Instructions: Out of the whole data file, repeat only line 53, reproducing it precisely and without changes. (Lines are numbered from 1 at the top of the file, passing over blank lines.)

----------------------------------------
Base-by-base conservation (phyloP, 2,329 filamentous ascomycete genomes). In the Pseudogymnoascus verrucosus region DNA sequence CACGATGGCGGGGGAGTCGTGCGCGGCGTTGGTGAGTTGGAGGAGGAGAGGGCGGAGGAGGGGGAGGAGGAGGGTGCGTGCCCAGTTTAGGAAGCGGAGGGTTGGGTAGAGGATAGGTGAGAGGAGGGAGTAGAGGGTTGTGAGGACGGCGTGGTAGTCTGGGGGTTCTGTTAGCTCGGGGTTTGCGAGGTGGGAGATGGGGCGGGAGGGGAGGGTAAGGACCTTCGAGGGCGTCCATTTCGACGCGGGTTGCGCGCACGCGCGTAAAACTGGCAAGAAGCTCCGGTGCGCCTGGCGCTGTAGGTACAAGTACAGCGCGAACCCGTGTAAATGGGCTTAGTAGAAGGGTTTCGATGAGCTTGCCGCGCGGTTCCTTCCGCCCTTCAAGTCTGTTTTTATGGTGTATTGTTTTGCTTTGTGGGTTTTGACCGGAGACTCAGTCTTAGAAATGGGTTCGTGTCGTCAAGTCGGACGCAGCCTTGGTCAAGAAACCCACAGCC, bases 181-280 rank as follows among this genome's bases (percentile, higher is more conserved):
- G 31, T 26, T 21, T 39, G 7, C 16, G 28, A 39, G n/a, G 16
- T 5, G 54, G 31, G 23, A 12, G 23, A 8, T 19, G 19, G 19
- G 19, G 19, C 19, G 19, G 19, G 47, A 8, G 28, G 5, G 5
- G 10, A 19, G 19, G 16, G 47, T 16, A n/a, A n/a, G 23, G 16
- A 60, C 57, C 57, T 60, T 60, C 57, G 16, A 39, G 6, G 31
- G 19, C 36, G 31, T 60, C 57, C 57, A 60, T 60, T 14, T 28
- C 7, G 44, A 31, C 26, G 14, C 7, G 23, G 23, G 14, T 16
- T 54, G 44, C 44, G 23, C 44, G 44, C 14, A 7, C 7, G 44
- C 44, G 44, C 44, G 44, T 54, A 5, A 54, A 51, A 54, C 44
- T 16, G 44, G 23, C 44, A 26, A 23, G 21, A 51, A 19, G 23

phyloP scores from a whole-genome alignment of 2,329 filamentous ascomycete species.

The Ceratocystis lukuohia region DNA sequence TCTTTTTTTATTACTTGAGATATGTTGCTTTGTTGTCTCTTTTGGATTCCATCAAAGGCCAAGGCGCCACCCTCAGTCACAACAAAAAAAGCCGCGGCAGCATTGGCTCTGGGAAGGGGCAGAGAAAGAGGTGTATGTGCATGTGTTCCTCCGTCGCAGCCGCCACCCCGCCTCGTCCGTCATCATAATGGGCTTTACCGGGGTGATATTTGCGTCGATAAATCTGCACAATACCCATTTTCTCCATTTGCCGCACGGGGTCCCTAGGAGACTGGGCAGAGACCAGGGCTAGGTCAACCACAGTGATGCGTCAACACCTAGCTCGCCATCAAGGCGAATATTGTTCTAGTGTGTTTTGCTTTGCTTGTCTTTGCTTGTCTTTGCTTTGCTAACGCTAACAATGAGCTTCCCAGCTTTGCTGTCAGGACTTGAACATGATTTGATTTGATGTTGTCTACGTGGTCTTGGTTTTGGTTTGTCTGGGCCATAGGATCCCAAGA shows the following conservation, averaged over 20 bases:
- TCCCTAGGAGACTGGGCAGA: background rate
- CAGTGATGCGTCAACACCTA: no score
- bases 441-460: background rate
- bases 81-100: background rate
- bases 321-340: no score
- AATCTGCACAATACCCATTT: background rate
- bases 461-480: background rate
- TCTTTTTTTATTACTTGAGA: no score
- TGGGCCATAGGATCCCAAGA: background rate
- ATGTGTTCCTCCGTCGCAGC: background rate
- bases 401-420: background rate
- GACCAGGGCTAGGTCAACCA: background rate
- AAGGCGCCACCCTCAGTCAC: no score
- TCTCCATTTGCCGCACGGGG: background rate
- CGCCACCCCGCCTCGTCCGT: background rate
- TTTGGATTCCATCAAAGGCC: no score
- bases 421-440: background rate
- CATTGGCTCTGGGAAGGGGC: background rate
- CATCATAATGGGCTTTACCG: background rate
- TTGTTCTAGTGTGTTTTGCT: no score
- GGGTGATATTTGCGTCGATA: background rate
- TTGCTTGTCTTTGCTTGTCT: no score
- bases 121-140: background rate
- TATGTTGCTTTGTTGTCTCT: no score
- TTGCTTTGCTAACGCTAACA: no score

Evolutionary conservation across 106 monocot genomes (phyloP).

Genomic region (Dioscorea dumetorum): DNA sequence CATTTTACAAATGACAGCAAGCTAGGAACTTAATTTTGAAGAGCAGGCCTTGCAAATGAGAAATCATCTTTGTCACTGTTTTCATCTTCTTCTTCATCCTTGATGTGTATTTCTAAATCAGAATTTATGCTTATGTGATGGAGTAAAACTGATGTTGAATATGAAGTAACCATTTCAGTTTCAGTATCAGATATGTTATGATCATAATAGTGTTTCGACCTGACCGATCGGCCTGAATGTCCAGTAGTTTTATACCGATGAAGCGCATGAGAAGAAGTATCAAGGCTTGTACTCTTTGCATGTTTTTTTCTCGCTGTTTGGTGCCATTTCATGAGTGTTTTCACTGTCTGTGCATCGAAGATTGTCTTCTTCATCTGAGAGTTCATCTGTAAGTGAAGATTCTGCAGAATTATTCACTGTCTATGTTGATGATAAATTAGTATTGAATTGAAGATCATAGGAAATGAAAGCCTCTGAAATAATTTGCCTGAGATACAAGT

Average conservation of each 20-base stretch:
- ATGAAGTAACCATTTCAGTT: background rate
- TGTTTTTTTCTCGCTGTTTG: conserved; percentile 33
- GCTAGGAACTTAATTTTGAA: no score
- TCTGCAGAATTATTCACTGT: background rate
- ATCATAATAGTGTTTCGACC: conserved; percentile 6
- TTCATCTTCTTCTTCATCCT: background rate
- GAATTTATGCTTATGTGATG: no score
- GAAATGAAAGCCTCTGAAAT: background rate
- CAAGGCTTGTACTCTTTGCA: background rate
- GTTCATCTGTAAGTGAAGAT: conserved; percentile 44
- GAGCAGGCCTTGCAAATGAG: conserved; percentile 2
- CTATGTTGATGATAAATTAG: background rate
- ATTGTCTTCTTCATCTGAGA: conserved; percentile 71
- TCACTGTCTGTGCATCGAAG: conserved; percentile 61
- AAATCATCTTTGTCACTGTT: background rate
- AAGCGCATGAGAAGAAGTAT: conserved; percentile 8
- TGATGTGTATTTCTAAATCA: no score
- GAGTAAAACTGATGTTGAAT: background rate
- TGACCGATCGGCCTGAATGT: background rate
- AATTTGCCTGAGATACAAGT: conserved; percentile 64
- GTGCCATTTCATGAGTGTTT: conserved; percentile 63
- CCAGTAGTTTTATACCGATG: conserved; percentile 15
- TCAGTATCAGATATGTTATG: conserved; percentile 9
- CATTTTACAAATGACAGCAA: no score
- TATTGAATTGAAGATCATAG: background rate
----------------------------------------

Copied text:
- CTATGTTGATGATAAATTAG: background rate